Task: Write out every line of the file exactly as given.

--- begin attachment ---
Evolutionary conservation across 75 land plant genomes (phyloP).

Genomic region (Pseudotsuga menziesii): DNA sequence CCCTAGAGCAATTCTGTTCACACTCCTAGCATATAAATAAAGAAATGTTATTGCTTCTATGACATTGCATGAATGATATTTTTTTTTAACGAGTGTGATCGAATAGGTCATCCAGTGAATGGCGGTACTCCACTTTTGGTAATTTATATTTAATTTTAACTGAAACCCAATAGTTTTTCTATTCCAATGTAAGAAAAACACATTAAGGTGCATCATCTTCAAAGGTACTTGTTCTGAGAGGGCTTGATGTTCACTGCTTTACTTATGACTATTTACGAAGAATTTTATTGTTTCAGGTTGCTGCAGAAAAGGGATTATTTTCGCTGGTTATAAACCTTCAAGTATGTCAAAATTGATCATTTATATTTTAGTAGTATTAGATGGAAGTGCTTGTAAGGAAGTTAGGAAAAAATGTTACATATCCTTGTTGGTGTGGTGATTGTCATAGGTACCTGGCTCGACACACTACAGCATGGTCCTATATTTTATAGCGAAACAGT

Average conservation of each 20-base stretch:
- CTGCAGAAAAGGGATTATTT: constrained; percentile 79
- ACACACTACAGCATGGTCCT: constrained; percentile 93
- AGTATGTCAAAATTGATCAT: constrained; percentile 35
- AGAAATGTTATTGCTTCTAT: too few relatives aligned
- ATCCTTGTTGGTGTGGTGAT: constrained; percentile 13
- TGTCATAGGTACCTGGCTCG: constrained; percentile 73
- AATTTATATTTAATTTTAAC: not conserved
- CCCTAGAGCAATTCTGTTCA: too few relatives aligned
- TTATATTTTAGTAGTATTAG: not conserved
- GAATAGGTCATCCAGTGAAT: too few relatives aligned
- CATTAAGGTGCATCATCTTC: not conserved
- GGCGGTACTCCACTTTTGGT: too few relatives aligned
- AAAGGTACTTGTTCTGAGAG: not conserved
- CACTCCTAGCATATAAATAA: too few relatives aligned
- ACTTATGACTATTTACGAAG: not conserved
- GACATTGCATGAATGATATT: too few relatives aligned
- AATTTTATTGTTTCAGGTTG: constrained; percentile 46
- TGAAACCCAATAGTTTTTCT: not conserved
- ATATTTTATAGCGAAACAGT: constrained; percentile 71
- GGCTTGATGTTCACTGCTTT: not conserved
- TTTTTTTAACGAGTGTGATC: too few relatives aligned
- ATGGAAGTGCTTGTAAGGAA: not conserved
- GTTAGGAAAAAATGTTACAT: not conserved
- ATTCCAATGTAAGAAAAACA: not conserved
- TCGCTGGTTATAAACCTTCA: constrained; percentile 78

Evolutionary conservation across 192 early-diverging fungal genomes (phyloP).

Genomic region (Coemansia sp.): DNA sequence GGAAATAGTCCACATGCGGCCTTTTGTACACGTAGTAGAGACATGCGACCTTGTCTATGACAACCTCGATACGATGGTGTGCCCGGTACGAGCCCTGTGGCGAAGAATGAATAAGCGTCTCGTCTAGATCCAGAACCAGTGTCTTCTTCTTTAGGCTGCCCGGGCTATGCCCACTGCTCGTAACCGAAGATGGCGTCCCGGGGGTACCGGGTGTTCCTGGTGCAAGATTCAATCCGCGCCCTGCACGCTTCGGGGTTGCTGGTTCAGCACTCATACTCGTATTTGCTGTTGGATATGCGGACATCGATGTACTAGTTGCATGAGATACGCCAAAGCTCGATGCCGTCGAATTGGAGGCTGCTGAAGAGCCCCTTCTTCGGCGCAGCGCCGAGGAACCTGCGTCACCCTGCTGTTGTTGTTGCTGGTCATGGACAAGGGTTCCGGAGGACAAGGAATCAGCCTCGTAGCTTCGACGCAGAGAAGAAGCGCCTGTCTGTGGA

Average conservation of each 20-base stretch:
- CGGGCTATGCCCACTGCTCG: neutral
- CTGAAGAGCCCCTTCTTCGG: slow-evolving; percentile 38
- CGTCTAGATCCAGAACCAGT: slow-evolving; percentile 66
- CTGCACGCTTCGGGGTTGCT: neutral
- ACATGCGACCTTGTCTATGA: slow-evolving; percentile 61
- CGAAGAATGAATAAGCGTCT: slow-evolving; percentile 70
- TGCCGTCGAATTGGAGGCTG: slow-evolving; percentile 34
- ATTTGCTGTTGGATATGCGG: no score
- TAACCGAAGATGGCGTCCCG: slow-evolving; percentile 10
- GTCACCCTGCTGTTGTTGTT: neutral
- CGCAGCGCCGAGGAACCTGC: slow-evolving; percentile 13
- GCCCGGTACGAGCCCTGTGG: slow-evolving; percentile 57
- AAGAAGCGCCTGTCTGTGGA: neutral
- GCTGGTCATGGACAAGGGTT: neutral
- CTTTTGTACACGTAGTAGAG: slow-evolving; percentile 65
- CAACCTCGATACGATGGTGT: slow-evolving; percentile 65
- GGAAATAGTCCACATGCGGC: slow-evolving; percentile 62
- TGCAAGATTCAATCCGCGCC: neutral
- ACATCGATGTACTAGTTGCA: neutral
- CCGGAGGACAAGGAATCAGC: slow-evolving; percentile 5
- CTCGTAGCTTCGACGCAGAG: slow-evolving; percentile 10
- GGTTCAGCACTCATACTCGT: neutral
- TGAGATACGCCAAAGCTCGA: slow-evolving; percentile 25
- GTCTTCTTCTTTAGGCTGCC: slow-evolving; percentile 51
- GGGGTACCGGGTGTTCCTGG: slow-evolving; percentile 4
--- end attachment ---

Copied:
Evolutionary conservation across 75 land plant genomes (phyloP).

Genomic region (Pseudotsuga menziesii): DNA sequence CCCTAGAGCAATTCTGTTCACACTCCTAGCATATAAATAAAGAAATGTTATTGCTTCTATGACATTGCATGAATGATATTTTTTTTTAACGAGTGTGATCGAATAGGTCATCCAGTGAATGGCGGTACTCCACTTTTGGTAATTTATATTTAATTTTAACTGAAACCCAATAGTTTTTCTATTCCAATGTAAGAAAAACACATTAAGGTGCATCATCTTCAAAGGTACTTGTTCTGAGAGGGCTTGATGTTCACTGCTTTACTTATGACTATTTACGAAGAATTTTATTGTTTCAGGTTGCTGCAGAAAAGGGATTATTTTCGCTGGTTATAAACCTTCAAGTATGTCAAAATTGATCATTTATATTTTAGTAGTATTAGATGGAAGTGCTTGTAAGGAAGTTAGGAAAAAATGTTACATATCCTTGTTGGTGTGGTGATTGTCATAGGTACCTGGCTCGACACACTACAGCATGGTCCTATATTTTATAGCGAAACAGT

Average conservation of each 20-base stretch:
- CTGCAGAAAAGGGATTATTT: constrained; percentile 79
- ACACACTACAGCATGGTCCT: constrained; percentile 93
- AGTATGTCAAAATTGATCAT: constrained; percentile 35
- AGAAATGTTATTGCTTCTAT: too few relatives aligned
- ATCCTTGTTGGTGTGGTGAT: constrained; percentile 13
- TGTCATAGGTACCTGGCTCG: constrained; percentile 73
- AATTTATATTTAATTTTAAC: not conserved
- CCCTAGAGCAATTCTGTTCA: too few relatives aligned
- TTATATTTTAGTAGTATTAG: not conserved
- GAATAGGTCATCCAGTGAAT: too few relatives aligned
- CATTAAGGTGCATCATCTTC: not conserved
- GGCGGTACTCCACTTTTGGT: too few relatives aligned
- AAAGGTACTTGTTCTGAGAG: not conserved
- CACTCCTAGCATATAAATAA: too few relatives aligned
- ACTTATGACTATTTACGAAG: not conserved
- GACATTGCATGAATGATATT: too few relatives aligned
- AATTTTATTGTTTCAGGTTG: constrained; percentile 46
- TGAAACCCAATAGTTTTTCT: not conserved
- ATATTTTATAGCGAAACAGT: constrained; percentile 71
- GGCTTGATGTTCACTGCTTT: not conserved
- TTTTTTTAACGAGTGTGATC: too few relatives aligned
- ATGGAAGTGCTTGTAAGGAA: not conserved
- GTTAGGAAAAAATGTTACAT: not conserved
- ATTCCAATGTAAGAAAAACA: not conserved
- TCGCTGGTTATAAACCTTCA: constrained; percentile 78

Evolutionary conservation across 192 early-diverging fungal genomes (phyloP).

Genomic region (Coemansia sp.): DNA sequence GGAAATAGTCCACATGCGGCCTTTTGTACACGTAGTAGAGACATGCGACCTTGTCTATGACAACCTCGATACGATGGTGTGCCCGGTACGAGCCCTGTGGCGAAGAATGAATAAGCGTCTCGTCTAGATCCAGAACCAGTGTCTTCTTCTTTAGGCTGCCCGGGCTATGCCCACTGCTCGTAACCGAAGATGGCGTCCCGGGGGTACCGGGTGTTCCTGGTGCAAGATTCAATCCGCGCCCTGCACGCTTCGGGGTTGCTGGTTCAGCACTCATACTCGTATTTGCTGTTGGATATGCGGACATCGATGTACTAGTTGCATGAGATACGCCAAAGCTCGATGCCGTCGAATTGGAGGCTGCTGAAGAGCCCCTTCTTCGGCGCAGCGCCGAGGAACCTGCGTCACCCTGCTGTTGTTGTTGCTGGTCATGGACAAGGGTTCCGGAGGACAAGGAATCAGCCTCGTAGCTTCGACGCAGAGAAGAAGCGCCTGTCTGTGGA

Average conservation of each 20-base stretch:
- CGGGCTATGCCCACTGCTCG: neutral
- CTGAAGAGCCCCTTCTTCGG: slow-evolving; percentile 38
- CGTCTAGATCCAGAACCAGT: slow-evolving; percentile 66
- CTGCACGCTTCGGGGTTGCT: neutral
- ACATGCGACCTTGTCTATGA: slow-evolving; percentile 61
- CGAAGAATGAATAAGCGTCT: slow-evolving; percentile 70
- TGCCGTCGAATTGGAGGCTG: slow-evolving; percentile 34
- ATTTGCTGTTGGATATGCGG: no score
- TAACCGAAGATGGCGTCCCG: slow-evolving; percentile 10
- GTCACCCTGCTGTTGTTGTT: neutral
- CGCAGCGCCGAGGAACCTGC: slow-evolving; percentile 13
- GCCCGGTACGAGCCCTGTGG: slow-evolving; percentile 57
- AAGAAGCGCCTGTCTGTGGA: neutral
- GCTGGTCATGGACAAGGGTT: neutral
- CTTTTGTACACGTAGTAGAG: slow-evolving; percentile 65
- CAACCTCGATACGATGGTGT: slow-evolving; percentile 65
- GGAAATAGTCCACATGCGGC: slow-evolving; percentile 62
- TGCAAGATTCAATCCGCGCC: neutral
- ACATCGATGTACTAGTTGCA: neutral
- CCGGAGGACAAGGAATCAGC: slow-evolving; percentile 5
- CTCGTAGCTTCGACGCAGAG: slow-evolving; percentile 10
- GGTTCAGCACTCATACTCGT: neutral
- TGAGATACGCCAAAGCTCGA: slow-evolving; percentile 25
- GTCTTCTTCTTTAGGCTGCC: slow-evolving; percentile 51
- GGGGTACCGGGTGTTCCTGG: slow-evolving; percentile 4